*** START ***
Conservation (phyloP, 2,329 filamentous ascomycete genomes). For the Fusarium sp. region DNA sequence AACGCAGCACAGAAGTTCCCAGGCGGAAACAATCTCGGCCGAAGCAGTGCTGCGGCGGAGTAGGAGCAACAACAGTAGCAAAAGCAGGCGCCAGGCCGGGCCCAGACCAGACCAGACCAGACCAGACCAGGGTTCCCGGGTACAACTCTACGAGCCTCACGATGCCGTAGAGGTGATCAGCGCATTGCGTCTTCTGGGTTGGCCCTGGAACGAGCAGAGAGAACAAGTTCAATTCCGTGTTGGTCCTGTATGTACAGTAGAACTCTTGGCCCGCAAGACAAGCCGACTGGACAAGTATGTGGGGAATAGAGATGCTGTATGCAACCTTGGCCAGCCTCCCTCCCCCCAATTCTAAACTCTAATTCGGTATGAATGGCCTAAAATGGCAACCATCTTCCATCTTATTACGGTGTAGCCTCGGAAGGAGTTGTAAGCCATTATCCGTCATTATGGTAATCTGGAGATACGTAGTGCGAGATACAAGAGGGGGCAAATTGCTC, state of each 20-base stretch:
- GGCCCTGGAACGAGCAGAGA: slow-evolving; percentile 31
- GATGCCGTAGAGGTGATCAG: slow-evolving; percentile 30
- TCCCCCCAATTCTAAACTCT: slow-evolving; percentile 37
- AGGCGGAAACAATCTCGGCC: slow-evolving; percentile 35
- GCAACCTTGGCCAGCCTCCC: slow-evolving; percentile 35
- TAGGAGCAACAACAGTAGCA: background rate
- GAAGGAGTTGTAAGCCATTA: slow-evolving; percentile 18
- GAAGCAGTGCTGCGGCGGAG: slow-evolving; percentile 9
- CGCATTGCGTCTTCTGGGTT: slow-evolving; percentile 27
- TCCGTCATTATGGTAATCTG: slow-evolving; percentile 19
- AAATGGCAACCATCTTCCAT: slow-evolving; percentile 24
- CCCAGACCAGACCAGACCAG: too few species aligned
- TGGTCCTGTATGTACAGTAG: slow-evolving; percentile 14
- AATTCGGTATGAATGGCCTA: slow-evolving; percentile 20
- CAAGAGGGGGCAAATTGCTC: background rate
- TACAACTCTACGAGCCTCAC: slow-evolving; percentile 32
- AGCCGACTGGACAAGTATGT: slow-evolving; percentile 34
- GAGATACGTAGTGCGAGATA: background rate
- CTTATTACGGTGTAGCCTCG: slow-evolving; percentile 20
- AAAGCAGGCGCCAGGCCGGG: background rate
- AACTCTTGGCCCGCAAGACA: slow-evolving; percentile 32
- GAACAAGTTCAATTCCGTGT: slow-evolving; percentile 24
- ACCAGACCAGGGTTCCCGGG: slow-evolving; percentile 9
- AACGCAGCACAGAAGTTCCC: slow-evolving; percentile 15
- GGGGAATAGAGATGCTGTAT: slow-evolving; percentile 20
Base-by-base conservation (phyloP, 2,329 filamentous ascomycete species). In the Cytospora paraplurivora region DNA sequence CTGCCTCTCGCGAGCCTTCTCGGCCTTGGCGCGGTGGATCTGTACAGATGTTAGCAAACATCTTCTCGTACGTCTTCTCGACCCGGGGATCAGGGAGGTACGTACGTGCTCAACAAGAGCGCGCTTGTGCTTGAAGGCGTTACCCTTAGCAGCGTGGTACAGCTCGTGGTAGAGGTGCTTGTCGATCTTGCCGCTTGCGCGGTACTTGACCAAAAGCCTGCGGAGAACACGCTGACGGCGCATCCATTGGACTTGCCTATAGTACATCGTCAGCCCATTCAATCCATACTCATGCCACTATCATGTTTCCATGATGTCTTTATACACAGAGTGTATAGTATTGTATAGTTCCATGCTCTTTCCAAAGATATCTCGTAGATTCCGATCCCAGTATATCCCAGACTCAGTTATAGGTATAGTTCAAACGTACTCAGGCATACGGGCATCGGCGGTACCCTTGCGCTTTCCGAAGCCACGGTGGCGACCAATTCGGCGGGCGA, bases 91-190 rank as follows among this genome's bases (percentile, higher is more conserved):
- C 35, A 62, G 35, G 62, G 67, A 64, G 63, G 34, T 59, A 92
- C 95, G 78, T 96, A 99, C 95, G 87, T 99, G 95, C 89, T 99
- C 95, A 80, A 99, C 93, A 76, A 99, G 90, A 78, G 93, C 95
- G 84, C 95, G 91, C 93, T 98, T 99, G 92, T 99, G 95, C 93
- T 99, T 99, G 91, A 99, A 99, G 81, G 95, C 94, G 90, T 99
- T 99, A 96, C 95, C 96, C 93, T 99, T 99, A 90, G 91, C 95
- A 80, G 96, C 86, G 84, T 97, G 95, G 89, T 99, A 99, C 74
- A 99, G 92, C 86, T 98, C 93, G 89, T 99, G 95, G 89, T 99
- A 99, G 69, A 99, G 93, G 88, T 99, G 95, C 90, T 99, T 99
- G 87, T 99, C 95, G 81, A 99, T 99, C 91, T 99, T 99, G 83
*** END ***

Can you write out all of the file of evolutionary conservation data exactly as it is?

Conservation (phyloP, 2,329 filamentous ascomycete genomes). For the Fusarium sp. region DNA sequence AACGCAGCACAGAAGTTCCCAGGCGGAAACAATCTCGGCCGAAGCAGTGCTGCGGCGGAGTAGGAGCAACAACAGTAGCAAAAGCAGGCGCCAGGCCGGGCCCAGACCAGACCAGACCAGACCAGACCAGGGTTCCCGGGTACAACTCTACGAGCCTCACGATGCCGTAGAGGTGATCAGCGCATTGCGTCTTCTGGGTTGGCCCTGGAACGAGCAGAGAGAACAAGTTCAATTCCGTGTTGGTCCTGTATGTACAGTAGAACTCTTGGCCCGCAAGACAAGCCGACTGGACAAGTATGTGGGGAATAGAGATGCTGTATGCAACCTTGGCCAGCCTCCCTCCCCCCAATTCTAAACTCTAATTCGGTATGAATGGCCTAAAATGGCAACCATCTTCCATCTTATTACGGTGTAGCCTCGGAAGGAGTTGTAAGCCATTATCCGTCATTATGGTAATCTGGAGATACGTAGTGCGAGATACAAGAGGGGGCAAATTGCTC, state of each 20-base stretch:
- GGCCCTGGAACGAGCAGAGA: slow-evolving; percentile 31
- GATGCCGTAGAGGTGATCAG: slow-evolving; percentile 30
- TCCCCCCAATTCTAAACTCT: slow-evolving; percentile 37
- AGGCGGAAACAATCTCGGCC: slow-evolving; percentile 35
- GCAACCTTGGCCAGCCTCCC: slow-evolving; percentile 35
- TAGGAGCAACAACAGTAGCA: background rate
- GAAGGAGTTGTAAGCCATTA: slow-evolving; percentile 18
- GAAGCAGTGCTGCGGCGGAG: slow-evolving; percentile 9
- CGCATTGCGTCTTCTGGGTT: slow-evolving; percentile 27
- TCCGTCATTATGGTAATCTG: slow-evolving; percentile 19
- AAATGGCAACCATCTTCCAT: slow-evolving; percentile 24
- CCCAGACCAGACCAGACCAG: too few species aligned
- TGGTCCTGTATGTACAGTAG: slow-evolving; percentile 14
- AATTCGGTATGAATGGCCTA: slow-evolving; percentile 20
- CAAGAGGGGGCAAATTGCTC: background rate
- TACAACTCTACGAGCCTCAC: slow-evolving; percentile 32
- AGCCGACTGGACAAGTATGT: slow-evolving; percentile 34
- GAGATACGTAGTGCGAGATA: background rate
- CTTATTACGGTGTAGCCTCG: slow-evolving; percentile 20
- AAAGCAGGCGCCAGGCCGGG: background rate
- AACTCTTGGCCCGCAAGACA: slow-evolving; percentile 32
- GAACAAGTTCAATTCCGTGT: slow-evolving; percentile 24
- ACCAGACCAGGGTTCCCGGG: slow-evolving; percentile 9
- AACGCAGCACAGAAGTTCCC: slow-evolving; percentile 15
- GGGGAATAGAGATGCTGTAT: slow-evolving; percentile 20
Base-by-base conservation (phyloP, 2,329 filamentous ascomycete species). In the Cytospora paraplurivora region DNA sequence CTGCCTCTCGCGAGCCTTCTCGGCCTTGGCGCGGTGGATCTGTACAGATGTTAGCAAACATCTTCTCGTACGTCTTCTCGACCCGGGGATCAGGGAGGTACGTACGTGCTCAACAAGAGCGCGCTTGTGCTTGAAGGCGTTACCCTTAGCAGCGTGGTACAGCTCGTGGTAGAGGTGCTTGTCGATCTTGCCGCTTGCGCGGTACTTGACCAAAAGCCTGCGGAGAACACGCTGACGGCGCATCCATTGGACTTGCCTATAGTACATCGTCAGCCCATTCAATCCATACTCATGCCACTATCATGTTTCCATGATGTCTTTATACACAGAGTGTATAGTATTGTATAGTTCCATGCTCTTTCCAAAGATATCTCGTAGATTCCGATCCCAGTATATCCCAGACTCAGTTATAGGTATAGTTCAAACGTACTCAGGCATACGGGCATCGGCGGTACCCTTGCGCTTTCCGAAGCCACGGTGGCGACCAATTCGGCGGGCGA, bases 91-190 rank as follows among this genome's bases (percentile, higher is more conserved):
- C 35, A 62, G 35, G 62, G 67, A 64, G 63, G 34, T 59, A 92
- C 95, G 78, T 96, A 99, C 95, G 87, T 99, G 95, C 89, T 99
- C 95, A 80, A 99, C 93, A 76, A 99, G 90, A 78, G 93, C 95
- G 84, C 95, G 91, C 93, T 98, T 99, G 92, T 99, G 95, C 93
- T 99, T 99, G 91, A 99, A 99, G 81, G 95, C 94, G 90, T 99
- T 99, A 96, C 95, C 96, C 93, T 99, T 99, A 90, G 91, C 95
- A 80, G 96, C 86, G 84, T 97, G 95, G 89, T 99, A 99, C 74
- A 99, G 92, C 86, T 98, C 93, G 89, T 99, G 95, G 89, T 99
- A 99, G 69, A 99, G 93, G 88, T 99, G 95, C 90, T 99, T 99
- G 87, T 99, C 95, G 81, A 99, T 99, C 91, T 99, T 99, G 83